Use High Contrast For Legibility

Maybe I am getting old but I am starting to pay much more attention to how easy it is to read text on mobile devices. Text size is important but the impact of color and contrast is often overlooked. You make it harder for a user to read text when you choose text and background colours with a low contrast ratio.

But what colors make text more legible for users? If you have a coloured button are you better having white or black text for the label? In this post I share some tips I picked up from an excellent Apple WWDC session on inclusive app design.

High Contrast for Legibility

It is the combination of small text size and low colour contrast that makes text hard to read. From the iOS Human Interface Guidelines:

Use sufficient color contrast ratios. Insufficient contrast in your app makes content hard to read for everyone. Icons and text might blend with the background, for example. An online color contrast calculator can help you accurately analyze the color contrast in your app, to ensure that it meets optimal standards. Strive for a minimum contrast ratio of 4.5:1, although 7:1 is preferred because it meets more stringent accessibility standards.

During WWDC 2016 session 801 they mention a downloadable tool for calculating contrast ratios but it does not seem to be available. Instead the session resources point to an online Contrast Ratio Calculator that I will use for the examples in this post.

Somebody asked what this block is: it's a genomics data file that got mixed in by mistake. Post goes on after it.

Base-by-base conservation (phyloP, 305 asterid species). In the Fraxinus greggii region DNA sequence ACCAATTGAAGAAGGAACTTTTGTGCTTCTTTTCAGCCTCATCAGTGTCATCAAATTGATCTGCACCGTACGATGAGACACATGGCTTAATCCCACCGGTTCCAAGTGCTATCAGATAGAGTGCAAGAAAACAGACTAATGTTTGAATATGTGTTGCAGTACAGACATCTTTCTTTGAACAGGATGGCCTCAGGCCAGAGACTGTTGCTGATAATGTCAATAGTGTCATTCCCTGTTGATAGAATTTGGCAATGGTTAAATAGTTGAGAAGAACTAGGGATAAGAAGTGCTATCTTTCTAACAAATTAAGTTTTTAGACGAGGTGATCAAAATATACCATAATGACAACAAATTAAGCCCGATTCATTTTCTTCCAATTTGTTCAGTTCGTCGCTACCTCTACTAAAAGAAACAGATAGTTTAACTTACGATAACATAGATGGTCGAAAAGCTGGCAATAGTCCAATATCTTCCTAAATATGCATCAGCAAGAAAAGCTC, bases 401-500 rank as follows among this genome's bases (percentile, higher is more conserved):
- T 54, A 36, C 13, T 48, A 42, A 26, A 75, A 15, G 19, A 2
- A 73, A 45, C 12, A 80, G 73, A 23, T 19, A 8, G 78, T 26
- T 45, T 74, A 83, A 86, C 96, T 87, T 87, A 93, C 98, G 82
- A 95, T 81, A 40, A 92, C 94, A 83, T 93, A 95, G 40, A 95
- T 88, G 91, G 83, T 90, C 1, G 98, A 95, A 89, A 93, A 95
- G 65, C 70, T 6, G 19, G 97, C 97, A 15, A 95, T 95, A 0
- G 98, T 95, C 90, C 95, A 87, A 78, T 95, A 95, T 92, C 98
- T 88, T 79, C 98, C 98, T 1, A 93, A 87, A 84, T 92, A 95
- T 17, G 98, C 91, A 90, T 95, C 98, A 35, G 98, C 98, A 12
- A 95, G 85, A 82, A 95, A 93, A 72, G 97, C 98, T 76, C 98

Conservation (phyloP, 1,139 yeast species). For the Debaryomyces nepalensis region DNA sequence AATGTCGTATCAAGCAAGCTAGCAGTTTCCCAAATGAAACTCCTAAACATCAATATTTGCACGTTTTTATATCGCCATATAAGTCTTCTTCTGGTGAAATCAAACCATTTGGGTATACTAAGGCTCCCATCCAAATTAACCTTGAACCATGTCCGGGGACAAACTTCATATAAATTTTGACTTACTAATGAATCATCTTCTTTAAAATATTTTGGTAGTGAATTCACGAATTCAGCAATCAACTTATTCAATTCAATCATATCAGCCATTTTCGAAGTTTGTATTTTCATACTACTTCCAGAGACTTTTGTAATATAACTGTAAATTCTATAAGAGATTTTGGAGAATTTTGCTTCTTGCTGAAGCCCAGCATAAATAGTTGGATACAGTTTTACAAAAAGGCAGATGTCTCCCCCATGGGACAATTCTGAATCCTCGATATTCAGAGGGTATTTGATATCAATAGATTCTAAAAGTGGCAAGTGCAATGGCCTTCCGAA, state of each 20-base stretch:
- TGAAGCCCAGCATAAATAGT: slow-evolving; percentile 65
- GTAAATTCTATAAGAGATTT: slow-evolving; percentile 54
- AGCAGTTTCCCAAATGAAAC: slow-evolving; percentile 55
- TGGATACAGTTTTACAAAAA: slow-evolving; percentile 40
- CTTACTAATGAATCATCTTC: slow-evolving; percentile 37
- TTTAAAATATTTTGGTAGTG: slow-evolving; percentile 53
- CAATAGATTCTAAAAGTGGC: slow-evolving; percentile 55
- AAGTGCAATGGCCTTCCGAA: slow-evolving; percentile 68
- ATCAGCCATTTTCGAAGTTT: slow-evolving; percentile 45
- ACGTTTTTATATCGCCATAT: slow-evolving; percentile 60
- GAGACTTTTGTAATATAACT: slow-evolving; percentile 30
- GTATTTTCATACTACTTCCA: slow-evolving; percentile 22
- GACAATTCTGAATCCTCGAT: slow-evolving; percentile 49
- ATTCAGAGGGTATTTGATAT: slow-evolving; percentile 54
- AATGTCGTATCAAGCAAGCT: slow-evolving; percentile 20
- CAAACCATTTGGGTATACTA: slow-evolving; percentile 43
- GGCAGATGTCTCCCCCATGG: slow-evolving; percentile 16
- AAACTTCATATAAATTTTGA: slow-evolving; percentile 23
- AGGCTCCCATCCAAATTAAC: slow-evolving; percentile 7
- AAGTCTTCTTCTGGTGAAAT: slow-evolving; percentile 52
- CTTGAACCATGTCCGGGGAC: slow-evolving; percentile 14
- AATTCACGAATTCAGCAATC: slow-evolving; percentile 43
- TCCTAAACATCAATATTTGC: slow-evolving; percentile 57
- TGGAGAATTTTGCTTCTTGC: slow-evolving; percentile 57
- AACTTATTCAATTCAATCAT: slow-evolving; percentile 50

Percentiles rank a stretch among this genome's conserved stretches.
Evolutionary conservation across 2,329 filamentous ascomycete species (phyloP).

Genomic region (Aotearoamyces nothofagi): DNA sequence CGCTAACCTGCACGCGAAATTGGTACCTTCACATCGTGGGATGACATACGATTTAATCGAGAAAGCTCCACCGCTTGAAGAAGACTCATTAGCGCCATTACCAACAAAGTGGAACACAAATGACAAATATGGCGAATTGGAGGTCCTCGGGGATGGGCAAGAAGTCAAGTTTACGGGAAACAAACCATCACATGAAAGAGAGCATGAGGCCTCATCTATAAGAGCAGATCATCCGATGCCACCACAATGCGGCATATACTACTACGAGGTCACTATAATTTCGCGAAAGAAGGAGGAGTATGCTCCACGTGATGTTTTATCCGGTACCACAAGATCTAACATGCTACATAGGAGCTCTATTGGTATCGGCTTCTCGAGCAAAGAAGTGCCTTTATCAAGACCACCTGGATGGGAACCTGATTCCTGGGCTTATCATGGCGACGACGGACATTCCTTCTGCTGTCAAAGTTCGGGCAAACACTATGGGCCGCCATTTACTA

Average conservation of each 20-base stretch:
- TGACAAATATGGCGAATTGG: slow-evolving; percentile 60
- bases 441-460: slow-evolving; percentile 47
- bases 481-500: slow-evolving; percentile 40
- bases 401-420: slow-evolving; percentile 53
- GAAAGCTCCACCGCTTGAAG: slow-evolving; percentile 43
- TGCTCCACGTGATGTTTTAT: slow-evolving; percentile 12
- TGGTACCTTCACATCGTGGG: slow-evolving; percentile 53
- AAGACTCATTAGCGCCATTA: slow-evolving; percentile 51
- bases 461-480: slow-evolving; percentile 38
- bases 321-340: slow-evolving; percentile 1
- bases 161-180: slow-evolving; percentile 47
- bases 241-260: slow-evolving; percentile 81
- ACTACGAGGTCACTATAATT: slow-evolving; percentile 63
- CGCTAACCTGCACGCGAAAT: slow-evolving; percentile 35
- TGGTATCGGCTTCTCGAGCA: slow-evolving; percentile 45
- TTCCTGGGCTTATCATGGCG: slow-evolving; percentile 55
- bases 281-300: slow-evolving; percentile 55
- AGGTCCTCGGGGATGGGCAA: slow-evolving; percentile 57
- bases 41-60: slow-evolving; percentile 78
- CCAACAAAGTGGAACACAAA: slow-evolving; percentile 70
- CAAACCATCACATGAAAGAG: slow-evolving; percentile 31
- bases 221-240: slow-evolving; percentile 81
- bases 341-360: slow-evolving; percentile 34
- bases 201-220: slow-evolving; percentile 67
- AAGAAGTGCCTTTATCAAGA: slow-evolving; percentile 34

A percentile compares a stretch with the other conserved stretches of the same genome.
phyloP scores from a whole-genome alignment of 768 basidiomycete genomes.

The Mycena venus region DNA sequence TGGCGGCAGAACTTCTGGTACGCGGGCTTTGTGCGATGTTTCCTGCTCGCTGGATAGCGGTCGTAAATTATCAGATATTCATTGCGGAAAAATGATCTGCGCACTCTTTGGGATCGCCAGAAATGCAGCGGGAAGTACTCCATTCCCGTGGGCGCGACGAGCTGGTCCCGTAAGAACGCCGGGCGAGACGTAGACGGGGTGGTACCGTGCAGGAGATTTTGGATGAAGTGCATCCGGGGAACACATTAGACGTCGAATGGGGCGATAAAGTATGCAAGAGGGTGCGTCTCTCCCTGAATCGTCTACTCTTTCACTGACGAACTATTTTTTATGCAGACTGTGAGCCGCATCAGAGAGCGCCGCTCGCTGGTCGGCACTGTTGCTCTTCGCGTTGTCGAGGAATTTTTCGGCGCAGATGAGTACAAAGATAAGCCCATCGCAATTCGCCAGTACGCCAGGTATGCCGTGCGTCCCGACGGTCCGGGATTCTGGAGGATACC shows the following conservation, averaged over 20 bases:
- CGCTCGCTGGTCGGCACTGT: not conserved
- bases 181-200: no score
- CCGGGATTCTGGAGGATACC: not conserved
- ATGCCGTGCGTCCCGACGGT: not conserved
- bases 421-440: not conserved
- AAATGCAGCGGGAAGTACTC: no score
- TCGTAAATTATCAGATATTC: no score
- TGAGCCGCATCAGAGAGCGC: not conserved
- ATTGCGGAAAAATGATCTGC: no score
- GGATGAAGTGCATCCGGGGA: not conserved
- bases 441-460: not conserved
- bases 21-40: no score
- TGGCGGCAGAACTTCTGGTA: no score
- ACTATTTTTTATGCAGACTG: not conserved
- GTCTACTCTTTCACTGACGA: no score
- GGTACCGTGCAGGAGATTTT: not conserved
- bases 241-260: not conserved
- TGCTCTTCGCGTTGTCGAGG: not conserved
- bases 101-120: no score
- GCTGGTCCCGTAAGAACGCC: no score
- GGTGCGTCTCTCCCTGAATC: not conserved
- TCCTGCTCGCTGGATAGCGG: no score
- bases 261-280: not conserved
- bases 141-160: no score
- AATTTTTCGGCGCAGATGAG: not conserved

Stop Hurting My Eyes

To show how contrast and text size impact legibility let’s start with a deliberately bad set of choices. I am using two UILabels to display a headline and body text. The headline text is 20 point bold and the body 14 point. Both text labels are light gray (r:170,g:170,b:170) on a magenta background (r:255,g:0,b:255).

Poor contrast

The text in this example is beyond what I can comfortably read on a device. If I plug the text and background colours into the contrast calculator you can see why:

Contrast ratio 1.3

The contrast ratio between the light gray text and magenta background is only 1.3:1 which is well below the Web Content Accessibility Guidelines (WCAG) recommendation to use at least 4.5:1 for text smaller than 18 point.

We can improve the contrast by using a darker background. Here is what it looks like with a plum (r:128,g:0,b:128) background:

Medium contrast

We have a better contrast ratio of 4.1:1 but as we can see from the contrast calculator there is room for improvement:

Contrast ratio 4.1

A ratio of 4.1:1 is fine for large text sizes above 18 point or 14 point if bold. Our body text is 14 point with a normal weight so this is still a fail. We have three choices - change the colour, increase the font size or use a bold font. My preference is to replace the problematic light gray with white text. This has a big impact on legibility (using dynamic type sizes to allow the user to increase the font size would also be a good idea):

High contrast

Our contrast ration is now 9.4:1 which is enough to earn us a AAA rating:

Contrast ratio 9.4

Button Colours

The contrast calculator makes it easy for us to answer the question about which colour is best in a given situation. Suppose I have a green button. Am I better with white or black for the label?

Button Text

The green button background image is a gradient so I will use the mid-point which is r:32,g:250,b:91. The contrast ratio calculator gives us a poor score of 1.4:1 for white text:

White text on green

Using black text we get an excellent score of 14.9:1:

Black text on green

So the answer in this case is to use black text.

Hints and Tips

Some further hints and tips from the WWDC session:

Summary of Recommendations

The WCAG recommendations you should aim for:

Note that these are the least you should achieve the Apple HIG recommends a preferred target of 7:1 for greater legibility.

Further Reading

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